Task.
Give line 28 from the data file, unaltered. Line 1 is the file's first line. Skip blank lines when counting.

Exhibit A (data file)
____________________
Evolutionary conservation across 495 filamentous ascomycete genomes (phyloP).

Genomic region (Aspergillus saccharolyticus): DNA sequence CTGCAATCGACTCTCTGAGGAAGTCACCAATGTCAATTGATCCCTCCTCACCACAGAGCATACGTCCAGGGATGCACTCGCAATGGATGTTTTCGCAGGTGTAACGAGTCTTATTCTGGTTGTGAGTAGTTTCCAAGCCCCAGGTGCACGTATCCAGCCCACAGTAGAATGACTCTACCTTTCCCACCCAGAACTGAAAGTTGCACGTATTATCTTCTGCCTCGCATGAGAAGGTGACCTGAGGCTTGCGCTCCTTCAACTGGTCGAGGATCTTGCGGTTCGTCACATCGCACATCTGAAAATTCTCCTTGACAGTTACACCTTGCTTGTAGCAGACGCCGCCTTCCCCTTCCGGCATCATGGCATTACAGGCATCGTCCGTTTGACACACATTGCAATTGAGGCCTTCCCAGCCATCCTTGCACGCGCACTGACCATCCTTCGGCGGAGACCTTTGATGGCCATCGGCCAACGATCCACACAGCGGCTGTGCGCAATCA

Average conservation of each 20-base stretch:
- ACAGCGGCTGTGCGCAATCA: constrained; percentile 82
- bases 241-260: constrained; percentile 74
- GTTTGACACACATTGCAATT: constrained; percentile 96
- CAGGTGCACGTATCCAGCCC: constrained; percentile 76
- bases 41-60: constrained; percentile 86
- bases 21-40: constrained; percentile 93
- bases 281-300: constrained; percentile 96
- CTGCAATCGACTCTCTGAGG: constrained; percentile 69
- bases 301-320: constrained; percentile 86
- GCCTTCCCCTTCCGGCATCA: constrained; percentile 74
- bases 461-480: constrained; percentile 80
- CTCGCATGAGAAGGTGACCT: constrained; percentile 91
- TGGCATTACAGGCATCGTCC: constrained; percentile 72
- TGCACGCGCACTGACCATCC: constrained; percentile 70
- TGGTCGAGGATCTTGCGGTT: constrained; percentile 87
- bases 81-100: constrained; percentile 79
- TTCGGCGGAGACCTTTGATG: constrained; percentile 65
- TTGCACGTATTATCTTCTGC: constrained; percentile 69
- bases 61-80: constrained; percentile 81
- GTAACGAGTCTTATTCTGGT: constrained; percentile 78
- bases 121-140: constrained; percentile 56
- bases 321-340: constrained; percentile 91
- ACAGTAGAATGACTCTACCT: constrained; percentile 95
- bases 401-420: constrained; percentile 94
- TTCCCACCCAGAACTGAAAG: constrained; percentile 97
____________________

- TTCCCACCCAGAACTGAAAG: constrained; percentile 97